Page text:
SII to seek emergency licence in two weeks
The Serum Institute of India (SII) will apply for an emergency approval for the coronavirus vaccine developed by University of Oxford and AstraZeneca in two weeks, its chief executive Adar Poonawalla said on Saturday, hours after meeting Prime Minister Narendra Modi who was on a three-city tour to pharma companies working on an inoculation against the Sars-Cov-2.
The announcement comes at the end of a week when Oxford and AstraZeneca announced their vaccine had shown to be at least 62% (and up to 90%) effective in an interim analysis based on 131 infections in the clinical trials being held in the United Kingdom and Brazil.
“We are in the process of applying to India’s drugs regulator-- the drugs controller general of India (DCGI) -- in next two weeks for emergency licensure and things will follow then in that order. We are in the process of submitting data to DCGI for analysis,” said Poonawalla.
“Had a good interaction with the team at Serum Institute of India. They shared details about their progress so far on how they plan to further ramp up vaccine manufacturing. Also took a look at their manufacturing facility,” Prime Minister Modi said in a tweet after visiting the Pune facility where he met Poonawalla.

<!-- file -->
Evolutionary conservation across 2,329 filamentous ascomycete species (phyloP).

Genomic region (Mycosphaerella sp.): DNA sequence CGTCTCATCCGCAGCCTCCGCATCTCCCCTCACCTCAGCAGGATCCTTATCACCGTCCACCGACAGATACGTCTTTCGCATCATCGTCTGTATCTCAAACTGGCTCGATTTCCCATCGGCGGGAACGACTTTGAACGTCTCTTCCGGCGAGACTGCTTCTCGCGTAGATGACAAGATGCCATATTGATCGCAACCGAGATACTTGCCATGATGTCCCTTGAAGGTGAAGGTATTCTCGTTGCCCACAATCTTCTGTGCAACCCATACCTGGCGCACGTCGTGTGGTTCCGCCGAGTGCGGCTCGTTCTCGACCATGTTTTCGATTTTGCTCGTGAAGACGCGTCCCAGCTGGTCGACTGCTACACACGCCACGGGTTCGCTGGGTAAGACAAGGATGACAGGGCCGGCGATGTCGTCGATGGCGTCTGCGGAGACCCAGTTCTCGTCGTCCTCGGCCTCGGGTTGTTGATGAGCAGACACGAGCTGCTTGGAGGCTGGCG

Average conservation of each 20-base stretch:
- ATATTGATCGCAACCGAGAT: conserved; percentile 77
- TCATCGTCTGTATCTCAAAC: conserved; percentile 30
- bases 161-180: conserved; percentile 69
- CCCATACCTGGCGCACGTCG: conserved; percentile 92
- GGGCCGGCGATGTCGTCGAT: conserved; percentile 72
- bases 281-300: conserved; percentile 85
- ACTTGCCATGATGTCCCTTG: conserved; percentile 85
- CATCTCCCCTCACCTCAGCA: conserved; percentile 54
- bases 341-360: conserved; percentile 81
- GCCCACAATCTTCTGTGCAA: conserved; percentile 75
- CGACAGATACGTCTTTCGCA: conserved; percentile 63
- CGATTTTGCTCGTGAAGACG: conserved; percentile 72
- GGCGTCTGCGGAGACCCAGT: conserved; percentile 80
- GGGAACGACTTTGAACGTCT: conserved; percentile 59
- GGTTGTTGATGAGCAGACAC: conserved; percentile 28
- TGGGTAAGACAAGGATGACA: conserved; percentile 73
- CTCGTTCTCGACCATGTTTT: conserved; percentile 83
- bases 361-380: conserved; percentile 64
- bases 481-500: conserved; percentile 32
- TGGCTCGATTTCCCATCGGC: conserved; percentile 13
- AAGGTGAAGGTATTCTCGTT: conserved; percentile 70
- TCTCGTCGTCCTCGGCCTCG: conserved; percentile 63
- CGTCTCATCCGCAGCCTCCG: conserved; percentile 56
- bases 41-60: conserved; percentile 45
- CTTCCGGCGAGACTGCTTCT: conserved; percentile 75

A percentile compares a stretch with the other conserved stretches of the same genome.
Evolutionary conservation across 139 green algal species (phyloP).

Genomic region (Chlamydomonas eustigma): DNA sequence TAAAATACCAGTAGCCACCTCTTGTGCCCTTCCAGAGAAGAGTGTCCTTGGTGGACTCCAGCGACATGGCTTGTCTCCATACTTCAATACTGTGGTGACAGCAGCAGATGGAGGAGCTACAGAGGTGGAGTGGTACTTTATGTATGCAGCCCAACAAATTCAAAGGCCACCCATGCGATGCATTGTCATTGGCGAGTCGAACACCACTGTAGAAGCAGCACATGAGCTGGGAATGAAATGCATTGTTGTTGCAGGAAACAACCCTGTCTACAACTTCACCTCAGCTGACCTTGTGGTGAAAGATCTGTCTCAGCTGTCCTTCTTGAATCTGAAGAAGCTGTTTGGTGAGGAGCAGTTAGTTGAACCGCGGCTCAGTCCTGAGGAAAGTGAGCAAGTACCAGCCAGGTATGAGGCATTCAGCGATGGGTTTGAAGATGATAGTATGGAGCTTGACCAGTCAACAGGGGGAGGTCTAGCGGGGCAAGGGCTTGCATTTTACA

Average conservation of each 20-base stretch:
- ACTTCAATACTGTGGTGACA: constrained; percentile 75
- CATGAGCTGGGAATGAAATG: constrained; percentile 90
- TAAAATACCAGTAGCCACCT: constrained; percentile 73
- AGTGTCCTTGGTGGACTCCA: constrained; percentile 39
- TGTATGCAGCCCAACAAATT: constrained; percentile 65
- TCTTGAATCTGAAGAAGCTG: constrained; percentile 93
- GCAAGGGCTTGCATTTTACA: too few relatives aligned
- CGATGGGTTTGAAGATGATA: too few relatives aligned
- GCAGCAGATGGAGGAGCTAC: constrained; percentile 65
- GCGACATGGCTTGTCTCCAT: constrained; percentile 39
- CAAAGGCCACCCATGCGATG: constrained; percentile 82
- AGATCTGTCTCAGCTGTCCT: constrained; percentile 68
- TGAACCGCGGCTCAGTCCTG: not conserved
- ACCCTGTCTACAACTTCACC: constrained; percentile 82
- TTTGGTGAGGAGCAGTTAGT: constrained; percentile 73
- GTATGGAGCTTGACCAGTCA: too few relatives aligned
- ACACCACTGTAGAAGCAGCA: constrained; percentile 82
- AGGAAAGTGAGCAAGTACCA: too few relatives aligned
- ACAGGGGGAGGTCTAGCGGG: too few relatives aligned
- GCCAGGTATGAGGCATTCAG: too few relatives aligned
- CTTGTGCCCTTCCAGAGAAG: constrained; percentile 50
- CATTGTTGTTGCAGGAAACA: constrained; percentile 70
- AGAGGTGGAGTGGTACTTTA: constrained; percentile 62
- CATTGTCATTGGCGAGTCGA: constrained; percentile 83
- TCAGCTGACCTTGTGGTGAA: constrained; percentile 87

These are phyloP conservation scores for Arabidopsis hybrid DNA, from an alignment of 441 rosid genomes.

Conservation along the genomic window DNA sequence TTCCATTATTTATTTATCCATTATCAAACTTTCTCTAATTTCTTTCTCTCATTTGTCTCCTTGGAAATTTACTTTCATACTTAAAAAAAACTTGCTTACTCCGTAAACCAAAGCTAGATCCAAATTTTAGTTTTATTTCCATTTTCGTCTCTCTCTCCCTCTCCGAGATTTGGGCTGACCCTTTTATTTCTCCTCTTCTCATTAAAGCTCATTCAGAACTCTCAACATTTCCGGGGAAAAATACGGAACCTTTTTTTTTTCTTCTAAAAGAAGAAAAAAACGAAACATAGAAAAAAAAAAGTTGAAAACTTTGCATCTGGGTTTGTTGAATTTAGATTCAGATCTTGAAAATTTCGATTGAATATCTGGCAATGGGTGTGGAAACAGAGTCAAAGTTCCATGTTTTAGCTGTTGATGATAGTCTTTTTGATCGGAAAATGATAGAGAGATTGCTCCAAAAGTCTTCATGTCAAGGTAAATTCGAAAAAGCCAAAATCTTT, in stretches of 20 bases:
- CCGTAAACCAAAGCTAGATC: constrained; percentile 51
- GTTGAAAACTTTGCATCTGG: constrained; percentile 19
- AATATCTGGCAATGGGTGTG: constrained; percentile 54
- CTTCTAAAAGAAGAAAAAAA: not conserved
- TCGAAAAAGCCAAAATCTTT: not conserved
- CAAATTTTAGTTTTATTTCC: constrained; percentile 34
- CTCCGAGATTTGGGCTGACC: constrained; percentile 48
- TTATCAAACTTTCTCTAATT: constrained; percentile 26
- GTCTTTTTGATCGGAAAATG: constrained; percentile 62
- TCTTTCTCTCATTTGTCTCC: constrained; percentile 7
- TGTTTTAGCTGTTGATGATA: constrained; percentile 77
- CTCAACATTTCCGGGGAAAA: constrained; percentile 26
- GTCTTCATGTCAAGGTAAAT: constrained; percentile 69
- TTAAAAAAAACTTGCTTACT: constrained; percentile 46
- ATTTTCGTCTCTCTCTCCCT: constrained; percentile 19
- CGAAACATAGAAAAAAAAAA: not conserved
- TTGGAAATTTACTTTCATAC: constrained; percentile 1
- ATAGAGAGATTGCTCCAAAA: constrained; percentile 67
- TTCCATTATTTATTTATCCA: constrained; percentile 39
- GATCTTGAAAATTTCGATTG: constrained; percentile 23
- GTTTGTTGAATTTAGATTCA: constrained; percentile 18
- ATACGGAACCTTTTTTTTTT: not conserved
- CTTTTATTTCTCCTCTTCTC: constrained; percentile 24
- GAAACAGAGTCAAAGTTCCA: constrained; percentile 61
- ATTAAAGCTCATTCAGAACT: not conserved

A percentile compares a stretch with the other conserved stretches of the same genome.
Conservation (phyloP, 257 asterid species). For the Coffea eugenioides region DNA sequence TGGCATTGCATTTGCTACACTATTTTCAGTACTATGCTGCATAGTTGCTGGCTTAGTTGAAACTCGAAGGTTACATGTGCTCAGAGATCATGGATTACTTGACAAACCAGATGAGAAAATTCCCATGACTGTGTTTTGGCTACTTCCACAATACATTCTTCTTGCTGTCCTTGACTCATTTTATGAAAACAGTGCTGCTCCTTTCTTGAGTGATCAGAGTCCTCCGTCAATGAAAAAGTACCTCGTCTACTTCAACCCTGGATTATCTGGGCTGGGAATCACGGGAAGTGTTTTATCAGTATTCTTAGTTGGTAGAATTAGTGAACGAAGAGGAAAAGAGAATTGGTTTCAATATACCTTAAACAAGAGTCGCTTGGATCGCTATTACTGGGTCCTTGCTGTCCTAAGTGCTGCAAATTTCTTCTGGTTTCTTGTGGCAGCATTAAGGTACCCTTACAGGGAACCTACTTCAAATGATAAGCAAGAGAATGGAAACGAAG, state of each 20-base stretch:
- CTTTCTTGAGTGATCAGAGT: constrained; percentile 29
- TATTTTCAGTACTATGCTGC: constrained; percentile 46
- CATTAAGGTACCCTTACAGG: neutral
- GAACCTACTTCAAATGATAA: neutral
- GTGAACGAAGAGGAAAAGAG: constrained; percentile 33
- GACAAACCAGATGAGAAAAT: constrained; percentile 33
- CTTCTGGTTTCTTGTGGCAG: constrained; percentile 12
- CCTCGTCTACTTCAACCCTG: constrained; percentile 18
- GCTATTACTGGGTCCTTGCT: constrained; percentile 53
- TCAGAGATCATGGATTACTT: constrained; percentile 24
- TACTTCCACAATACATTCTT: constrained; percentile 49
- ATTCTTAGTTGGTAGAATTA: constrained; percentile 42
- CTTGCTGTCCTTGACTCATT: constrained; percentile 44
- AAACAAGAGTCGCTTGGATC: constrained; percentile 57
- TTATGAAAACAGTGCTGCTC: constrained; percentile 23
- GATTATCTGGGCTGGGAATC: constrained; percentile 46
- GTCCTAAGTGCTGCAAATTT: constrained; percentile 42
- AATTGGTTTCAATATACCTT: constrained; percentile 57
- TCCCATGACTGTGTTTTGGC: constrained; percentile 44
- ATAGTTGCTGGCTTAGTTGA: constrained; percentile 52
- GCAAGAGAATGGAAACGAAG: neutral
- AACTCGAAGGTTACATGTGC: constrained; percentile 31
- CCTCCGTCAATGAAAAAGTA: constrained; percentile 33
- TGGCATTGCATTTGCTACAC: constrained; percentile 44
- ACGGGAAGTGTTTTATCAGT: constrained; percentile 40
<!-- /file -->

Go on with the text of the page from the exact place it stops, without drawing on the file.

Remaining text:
Earlier, Modi visited the vaccine manufacturing unit of Zydus Cadila in Ahmedabad and of Bharat Biotech in Hyderabad. Both the companies have developed their own vaccine candidates that are into advanced stages of clinical trials.
“The central message of this trip is to motivate the vaccine producers. Here is a PM sitting down with promoters, chief scientists to discuss the details of their work. Even though he couldn’t give more than half an hour at each facility as he had to travel between different cities, he was not short of enthusiasm. Never before has any PM gone to such facilities to discuss their work in detail,” said a government official who asked not to be named.
The Oxford-AstraZeneca vaccine candidate is among the global front-runners in terms of volumes produced and clinical trial progress, and is being closely watched because it is cheaper and easier to transport than its only rivals that have shown efficacy till now: the mRNA vaccines by Moderna and Pzifer-BioNTech. All of these vaccines have a two-dose regimen.
The Oxford-AstraZeneca vaccine is also being tested among Indian volunteers as part of global phase 3 trials in different populations.
Experts said the approval process would depend on what data SII approaches the national drugs regulator with. “We need to be sure about which data they will be providing -- only Indian component of global [trial]? Only 2 full-dose component or also include the half-full stream as well,” said Dr K Srinath Reddy, founder, Public Health Foundation of India.
The dose references relate to the difference in efficacy in the announcement by Oxford and AstraZeneca. The developers found that the vaccine was more effective among people who were given a half-strength first dose, a regimen that was not originally planned, leading many experts to question the scientific sanctity of the trials.
Poonawalla said the controversy will not affect the trials in India. “At the moment trials are enough to establish the efficacy. In future, if at all we have to conduct fresh trials it will be for under 18 age group after safety is established in adults,” he added.